Melica uniflora

Melica uniflora, commonly known as wood melick, is a species of grass in the family Poaceae that is native to much of Europe, and to parts of South West Asia and North Africa.

The species rhizomes are elongated. The culms are 20–60 centimetres (7.9–23.6 in) long with leaf-blades being of 5–20 centimetres (2.0–7.9 in) in length and 3–7 millimetres (0.12–0.28 in) wide. The leaf-blade bottom is pubescent, rough and scaberulous. It has an open panicle which is both effuse and elliptic and is 6–22 centimetres (2.4–8.7 in) long and 1–12 centimetres (0.39–4.72 in) wide. The main branches have 1–6 fertile spikelets which are located on lower branches which are also scaberulous. Spikelets do ascend and have pedicelled fertile spikelets. Pedicels are 2–5 millimetres (0.079–0.197 in) long and are straight. The fertile floret lemma is both chartaceous and elliptic and is 5–7 millimetres (0.20–0.28 in) long. Lower glumes are oblong and are 3–6 millimetres (0.12–0.24 in) in length. Flowers have 3 anthers which are 1.5–2.3 millimetres (0.059–0.091 in) long with the fruits being 3.5 millimetres (0.14 in) long. The fruits are also ellipsoid and have an additional pericarp with linear hilum.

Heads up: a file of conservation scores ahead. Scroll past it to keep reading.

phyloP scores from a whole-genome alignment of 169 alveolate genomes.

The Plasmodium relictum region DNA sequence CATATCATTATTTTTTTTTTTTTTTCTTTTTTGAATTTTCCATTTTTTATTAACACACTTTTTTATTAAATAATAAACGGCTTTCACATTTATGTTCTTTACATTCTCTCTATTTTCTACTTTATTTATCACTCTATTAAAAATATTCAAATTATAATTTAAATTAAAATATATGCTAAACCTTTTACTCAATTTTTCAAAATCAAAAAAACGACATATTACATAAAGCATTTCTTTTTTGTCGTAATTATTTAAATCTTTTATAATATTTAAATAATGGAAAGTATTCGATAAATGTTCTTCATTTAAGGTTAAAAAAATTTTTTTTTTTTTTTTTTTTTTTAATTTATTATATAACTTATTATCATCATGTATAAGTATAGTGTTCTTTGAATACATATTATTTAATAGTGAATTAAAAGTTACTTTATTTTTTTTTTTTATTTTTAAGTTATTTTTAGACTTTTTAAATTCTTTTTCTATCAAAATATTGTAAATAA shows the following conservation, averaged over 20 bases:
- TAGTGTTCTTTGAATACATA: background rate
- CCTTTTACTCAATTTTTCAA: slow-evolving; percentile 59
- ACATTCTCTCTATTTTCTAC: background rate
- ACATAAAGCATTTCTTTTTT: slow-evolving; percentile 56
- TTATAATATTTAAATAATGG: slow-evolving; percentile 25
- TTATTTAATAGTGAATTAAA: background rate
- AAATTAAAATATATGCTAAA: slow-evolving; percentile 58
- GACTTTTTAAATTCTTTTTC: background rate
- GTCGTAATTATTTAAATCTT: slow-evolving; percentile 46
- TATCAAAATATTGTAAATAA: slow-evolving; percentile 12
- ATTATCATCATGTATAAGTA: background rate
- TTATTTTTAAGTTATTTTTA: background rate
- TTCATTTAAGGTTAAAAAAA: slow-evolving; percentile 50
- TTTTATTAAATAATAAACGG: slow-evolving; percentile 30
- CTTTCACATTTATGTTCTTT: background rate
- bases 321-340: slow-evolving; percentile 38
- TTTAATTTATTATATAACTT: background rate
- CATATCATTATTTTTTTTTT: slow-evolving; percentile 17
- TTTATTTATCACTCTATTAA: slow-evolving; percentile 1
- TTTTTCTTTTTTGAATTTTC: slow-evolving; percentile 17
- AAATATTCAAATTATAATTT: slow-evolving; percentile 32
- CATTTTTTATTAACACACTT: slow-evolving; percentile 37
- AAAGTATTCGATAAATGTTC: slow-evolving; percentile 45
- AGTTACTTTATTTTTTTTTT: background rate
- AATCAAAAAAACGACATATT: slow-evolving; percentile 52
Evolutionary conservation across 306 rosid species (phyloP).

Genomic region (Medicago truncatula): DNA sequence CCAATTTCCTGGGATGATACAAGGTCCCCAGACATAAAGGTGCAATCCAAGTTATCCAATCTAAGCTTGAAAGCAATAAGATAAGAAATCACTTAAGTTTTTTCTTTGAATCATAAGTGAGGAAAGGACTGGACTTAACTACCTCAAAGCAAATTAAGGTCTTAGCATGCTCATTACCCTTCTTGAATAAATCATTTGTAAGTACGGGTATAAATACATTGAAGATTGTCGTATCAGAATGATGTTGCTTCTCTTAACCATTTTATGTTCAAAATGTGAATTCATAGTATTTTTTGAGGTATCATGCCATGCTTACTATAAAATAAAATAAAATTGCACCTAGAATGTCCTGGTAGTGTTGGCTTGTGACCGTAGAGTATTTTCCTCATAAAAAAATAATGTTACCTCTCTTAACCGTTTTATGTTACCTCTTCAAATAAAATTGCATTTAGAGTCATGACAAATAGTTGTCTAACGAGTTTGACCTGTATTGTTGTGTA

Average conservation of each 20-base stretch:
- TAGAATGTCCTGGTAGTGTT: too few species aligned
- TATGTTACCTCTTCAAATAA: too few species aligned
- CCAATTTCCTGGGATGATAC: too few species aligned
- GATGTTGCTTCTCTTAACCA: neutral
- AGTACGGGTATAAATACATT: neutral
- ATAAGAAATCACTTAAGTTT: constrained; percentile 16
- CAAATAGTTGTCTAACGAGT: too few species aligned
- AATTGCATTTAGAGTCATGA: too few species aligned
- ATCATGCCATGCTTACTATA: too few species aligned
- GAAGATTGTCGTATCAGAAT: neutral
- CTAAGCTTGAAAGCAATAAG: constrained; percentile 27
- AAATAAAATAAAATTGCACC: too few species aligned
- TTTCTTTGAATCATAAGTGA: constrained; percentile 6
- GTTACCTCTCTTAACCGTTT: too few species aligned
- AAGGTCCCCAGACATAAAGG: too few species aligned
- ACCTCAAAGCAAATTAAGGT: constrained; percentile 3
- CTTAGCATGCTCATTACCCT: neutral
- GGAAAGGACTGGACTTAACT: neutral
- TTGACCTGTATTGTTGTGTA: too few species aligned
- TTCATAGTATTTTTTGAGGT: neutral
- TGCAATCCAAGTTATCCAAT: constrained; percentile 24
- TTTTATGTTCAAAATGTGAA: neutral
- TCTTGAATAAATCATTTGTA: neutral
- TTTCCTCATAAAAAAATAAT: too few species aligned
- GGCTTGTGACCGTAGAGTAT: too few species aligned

Swedish naturalist Anders Jahan Retzius described the wood melick in 1779.

The species can be found in such Asian countries as Iran and Turkey and in European ones such as Balearic Islands, Faroe Islands, Finland, Iceland, Moldova, Portugal, Spain, and Sweden. Also it was recorded in Algeria, Morocco and Tunisia.

The species is growing on plains and on elevation of 950 metres (3,120 ft) in the Black Forest and on elevation of 1,200 metres (3,900 ft) in Alps. It can be found in hardwood forests near Fagus species. It is also grows in dry and moist woodlands, which can either be acidic or neutral. Sandy or rocky soils are also common for such plants, but they need to be deep and loany as well. It grows on loamy soils in the north, while prefers decalcified soils in the south. The species is identical to Fagatalia which can be found in the Fagetum lowlands and also in the Carpinion. It is rarely occurs in the Quercion clusters. Flowers bloom from May to July. Mostly ants feed on the species caryopsis.

In the 19th century it was engraved on the illustration by Jacob Sturm in the book Deutschlands Flora in Abbildungen nach der Natur mit Beschreibungen which was published in Nuremberg in 1862.

This page was last edited on 16 March 2018, at 02:38 (UTC).
Reference: under CC BY-SA license.

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